Plaintiffs’ Attorneys Aaron Goldhamer and Tony Vaida continued to present the Plaintiffs’ case Tuesday in Judge David Goldberg’s Courtroom. Tuesday’s first witness — put on the stand as part of the Plaintiffs’ case — was Director of Parks & Recreation Happy Haynes, and she was asked numerous tough questions about her knowledge of parks’ policies such as the 2001 City Park Master Plan which recommends Preservation for all of City Park, including the City Park Golf Course. Aaron Goldhamer spent considerable time asking Ms. Haynes about the purpose of the proposed Stormwater Project, about Park Purpose in general, about negative impacts of the project, and whether she knew of any Denver park that had been closed in its entirety for a considerable length of time to install a regional storm water detention facility. He also pressed her as to why she did not allow the Parks & Recreation Advisory Board hold a vote on the Platte to Park Hill project. This editor is not 100% sure, but believes Ms. Haynes did agree that helping CDOT with its highway construction support is not a park purpose. Additionally, Ms. Haynes opined about replacing the “lost” trees with the City’s tree canopy program which can replace “lost” trees (did you know all the trees chopped down in one fell swoop will be considered a “loss”?) with new trees at parks around the ‘hood. She believes replacing only 42% of the canopy at the course itself is a “robust” replanting of trees.
Councilwoman Ortega testified briefly about the evolution of this drainage project to $298Million, that the rate increase was an unusual size, her concerns with passing an IGA without dealing with protection of Globeville at the same time, and the fact that the IGA directly ties I70 together with the Platte to Park Hill Project. Bruce Uhernik, an engineer with public works testified about the 2014 Storm Drainage Master Plan, admitting that Platte to Park Hill was not included in that last-approved storm drainage plan, but stating that parts of the statements in that plan are really not correct because they work in some conditions but not for the Montclair and Park Hill Basins. Chris Proud, who was Happy’s right-hand man to provide her with information about the project, also testified at length about his emails to the “team” his expressing concerns, saying that “at the time” the City really didn’t have an understanding about what the impacts of taking City Park Golf Course might be, and he wanted the team to take these into consideration.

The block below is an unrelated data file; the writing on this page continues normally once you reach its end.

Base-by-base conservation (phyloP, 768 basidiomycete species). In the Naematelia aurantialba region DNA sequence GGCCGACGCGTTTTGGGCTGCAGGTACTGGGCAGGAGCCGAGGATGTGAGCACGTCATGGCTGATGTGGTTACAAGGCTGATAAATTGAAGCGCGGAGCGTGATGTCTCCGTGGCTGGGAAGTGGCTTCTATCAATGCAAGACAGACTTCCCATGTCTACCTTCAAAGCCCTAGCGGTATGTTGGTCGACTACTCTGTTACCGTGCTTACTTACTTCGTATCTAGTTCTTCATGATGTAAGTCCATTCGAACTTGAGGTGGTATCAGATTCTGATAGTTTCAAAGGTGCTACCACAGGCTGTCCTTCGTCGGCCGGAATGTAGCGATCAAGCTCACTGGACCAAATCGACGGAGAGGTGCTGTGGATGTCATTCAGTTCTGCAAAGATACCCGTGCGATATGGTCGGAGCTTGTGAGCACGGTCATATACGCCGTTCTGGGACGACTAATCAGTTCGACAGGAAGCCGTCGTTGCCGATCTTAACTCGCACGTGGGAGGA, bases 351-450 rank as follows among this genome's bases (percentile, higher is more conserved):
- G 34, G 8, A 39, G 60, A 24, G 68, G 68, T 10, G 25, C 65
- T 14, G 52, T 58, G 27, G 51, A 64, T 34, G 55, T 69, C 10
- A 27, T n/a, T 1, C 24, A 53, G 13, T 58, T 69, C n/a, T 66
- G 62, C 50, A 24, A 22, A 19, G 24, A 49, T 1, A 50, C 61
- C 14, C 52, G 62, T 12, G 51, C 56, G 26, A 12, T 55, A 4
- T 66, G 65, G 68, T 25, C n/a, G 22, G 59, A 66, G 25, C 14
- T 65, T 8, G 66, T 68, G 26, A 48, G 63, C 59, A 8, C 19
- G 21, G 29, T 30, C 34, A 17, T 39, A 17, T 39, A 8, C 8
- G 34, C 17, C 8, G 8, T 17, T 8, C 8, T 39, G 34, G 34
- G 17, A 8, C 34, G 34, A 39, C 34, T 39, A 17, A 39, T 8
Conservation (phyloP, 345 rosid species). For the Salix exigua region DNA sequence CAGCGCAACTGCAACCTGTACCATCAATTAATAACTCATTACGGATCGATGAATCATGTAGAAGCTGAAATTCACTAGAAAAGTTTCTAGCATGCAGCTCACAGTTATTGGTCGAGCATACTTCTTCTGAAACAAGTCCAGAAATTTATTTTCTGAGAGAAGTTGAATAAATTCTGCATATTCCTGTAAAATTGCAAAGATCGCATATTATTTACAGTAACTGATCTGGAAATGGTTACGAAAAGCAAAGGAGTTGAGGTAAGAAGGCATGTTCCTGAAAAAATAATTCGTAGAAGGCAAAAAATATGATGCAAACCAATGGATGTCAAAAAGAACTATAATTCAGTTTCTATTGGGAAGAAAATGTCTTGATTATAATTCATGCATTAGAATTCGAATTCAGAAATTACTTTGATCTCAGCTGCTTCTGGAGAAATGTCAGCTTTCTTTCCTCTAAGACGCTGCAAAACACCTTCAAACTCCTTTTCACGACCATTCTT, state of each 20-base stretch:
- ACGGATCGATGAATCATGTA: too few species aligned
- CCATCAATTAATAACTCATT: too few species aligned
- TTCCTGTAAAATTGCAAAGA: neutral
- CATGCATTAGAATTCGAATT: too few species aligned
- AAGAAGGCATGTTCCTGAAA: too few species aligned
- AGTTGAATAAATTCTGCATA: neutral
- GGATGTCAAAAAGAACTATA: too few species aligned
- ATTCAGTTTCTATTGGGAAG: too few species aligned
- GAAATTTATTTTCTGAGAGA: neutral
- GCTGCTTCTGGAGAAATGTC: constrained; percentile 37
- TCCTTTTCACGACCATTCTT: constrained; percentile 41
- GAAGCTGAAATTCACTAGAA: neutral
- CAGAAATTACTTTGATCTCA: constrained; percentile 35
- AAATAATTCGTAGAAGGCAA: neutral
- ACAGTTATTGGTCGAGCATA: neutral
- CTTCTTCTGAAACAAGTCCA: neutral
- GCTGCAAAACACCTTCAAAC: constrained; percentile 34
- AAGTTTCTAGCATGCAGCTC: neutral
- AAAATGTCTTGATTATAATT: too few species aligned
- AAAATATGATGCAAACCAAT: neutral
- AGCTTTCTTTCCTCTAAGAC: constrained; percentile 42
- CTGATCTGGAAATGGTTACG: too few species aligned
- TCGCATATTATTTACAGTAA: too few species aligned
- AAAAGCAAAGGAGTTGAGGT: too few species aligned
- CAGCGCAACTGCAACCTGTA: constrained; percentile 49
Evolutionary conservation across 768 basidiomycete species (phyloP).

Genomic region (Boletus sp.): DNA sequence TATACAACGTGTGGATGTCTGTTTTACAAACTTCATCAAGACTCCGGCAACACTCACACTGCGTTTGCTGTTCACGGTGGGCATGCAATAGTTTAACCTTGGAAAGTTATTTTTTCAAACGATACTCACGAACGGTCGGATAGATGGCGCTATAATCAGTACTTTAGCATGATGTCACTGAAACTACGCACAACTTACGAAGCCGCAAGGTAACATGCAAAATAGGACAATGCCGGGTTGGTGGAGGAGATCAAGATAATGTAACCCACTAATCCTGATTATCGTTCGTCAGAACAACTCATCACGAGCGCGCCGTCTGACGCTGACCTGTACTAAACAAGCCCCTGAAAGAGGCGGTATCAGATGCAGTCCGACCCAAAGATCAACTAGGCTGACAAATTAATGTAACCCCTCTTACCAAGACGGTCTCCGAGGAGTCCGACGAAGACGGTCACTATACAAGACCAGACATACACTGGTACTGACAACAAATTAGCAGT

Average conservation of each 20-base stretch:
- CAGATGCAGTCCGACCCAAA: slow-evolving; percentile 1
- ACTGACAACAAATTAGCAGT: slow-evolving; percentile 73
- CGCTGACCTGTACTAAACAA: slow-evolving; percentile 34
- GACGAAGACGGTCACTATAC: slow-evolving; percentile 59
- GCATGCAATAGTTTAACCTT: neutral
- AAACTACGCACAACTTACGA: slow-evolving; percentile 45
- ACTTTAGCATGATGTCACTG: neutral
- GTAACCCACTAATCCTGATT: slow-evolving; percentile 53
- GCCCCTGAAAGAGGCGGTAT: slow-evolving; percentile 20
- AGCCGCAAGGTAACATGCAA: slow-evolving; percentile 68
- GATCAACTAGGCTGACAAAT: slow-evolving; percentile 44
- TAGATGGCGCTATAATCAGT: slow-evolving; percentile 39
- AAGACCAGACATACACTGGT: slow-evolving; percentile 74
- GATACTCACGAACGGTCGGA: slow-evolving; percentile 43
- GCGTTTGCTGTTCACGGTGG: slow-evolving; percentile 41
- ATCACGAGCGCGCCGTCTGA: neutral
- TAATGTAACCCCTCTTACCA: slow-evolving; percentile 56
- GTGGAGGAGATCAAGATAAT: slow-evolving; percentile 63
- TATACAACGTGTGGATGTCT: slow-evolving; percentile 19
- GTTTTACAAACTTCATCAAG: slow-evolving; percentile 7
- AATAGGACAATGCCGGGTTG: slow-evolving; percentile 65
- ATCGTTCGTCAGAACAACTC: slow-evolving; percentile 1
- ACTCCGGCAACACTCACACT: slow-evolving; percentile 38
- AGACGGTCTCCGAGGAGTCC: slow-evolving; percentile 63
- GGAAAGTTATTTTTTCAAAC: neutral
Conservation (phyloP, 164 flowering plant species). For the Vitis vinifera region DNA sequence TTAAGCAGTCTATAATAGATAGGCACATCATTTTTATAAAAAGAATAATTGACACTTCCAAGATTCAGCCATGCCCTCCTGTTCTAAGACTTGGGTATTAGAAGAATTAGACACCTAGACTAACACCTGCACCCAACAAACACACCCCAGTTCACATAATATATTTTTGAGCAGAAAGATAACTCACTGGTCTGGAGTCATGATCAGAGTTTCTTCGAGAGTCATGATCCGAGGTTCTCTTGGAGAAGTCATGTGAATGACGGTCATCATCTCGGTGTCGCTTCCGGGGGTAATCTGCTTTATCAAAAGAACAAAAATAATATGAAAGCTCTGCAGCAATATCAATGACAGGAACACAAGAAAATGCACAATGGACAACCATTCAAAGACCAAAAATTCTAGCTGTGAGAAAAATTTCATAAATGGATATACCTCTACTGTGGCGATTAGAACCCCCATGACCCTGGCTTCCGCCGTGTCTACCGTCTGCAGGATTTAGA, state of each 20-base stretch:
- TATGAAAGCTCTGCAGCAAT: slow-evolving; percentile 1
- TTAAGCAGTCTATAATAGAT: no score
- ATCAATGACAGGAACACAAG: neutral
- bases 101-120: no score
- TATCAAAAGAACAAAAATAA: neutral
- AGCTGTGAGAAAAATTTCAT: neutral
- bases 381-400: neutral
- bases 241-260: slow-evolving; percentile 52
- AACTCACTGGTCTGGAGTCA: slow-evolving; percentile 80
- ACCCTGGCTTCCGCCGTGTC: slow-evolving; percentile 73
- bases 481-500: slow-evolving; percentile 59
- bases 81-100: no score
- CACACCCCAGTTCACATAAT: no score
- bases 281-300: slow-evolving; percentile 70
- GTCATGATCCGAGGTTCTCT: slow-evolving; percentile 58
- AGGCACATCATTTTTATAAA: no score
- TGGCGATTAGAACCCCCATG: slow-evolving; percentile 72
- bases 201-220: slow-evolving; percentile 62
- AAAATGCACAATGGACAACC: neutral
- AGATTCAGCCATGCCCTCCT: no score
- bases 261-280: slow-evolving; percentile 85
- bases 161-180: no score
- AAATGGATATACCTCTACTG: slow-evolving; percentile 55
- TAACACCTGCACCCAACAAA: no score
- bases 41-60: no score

Lastly, we heard from two of Plaintiffs’ experts, including Adrian Brown, the engineer many of you have seen in videos explaining the risk of Globeville Landing Outfall project. Attorney Tony Vaida led Adrian through his testimony, the Plaintiffs “rested” their case. That means Plaintiffs were finished presenting.
At that point the City Attorney asked the Court to issue a Directed Verdict in favor of the City. In other words, the City argued that based on what had been presented, there was not enough for the trial to move forward, and the trial should be ended The Judge laid out the law about issuing Directed Verdicts, and then issued a finding that Plaintiffs had presented enough evidence to establish a “prima facie” case and that the trial would continue.
The next two days belong to the defendants to put on their witnesses. They will put Bruce Uhernik and Happy Haynes on again tomorrow.
Thanks to everyone for the great support. Hope to see a few of you for part of the day tomorrow. Even if you can only drop in for an hour, it is appreciated.
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Tree Hugger In Chief
And I can tell you about my drive every day from the urban heat island we know as downtown Denver, on my way home, as soon as I hit City Park, the thermometer on my car measuring the outside temperature, goes down 5 degrees.
So I know from my own research and from my personal experience that we couldn’t survive and we couldn’t thrive in our city without the wonderful influence of the trees.
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Neighbors fight to save trees ahead of trial involving Denver’s City Park Golf Course
Trial is set for August 21
There’s new sense of urgency surrounding the fight to save trees at Denver’s City Park Golf Course.
Denver City Council is set to vote on contracts related to a controversial drainage project at the golf course. The work involves a stormwater drainage project and course redesign.
The proposed contracts are on the agenda for Monday, August 14, after the vote was delayed by a week. Councilman Rafael Espinoza requested the delay and sent a letter to Mayor Michael Hancock Friday morning asking him to deny the contracts.
“It doesn’t make any sense to contract with someone for tree removal when the question of is this an appropriate use of park land remains,” said Espinoza.
His concerns are echoed by a group of concerned residents. They want council to leave the trees alone and hold off on approving the contracts until a pending legal battle is sorted out.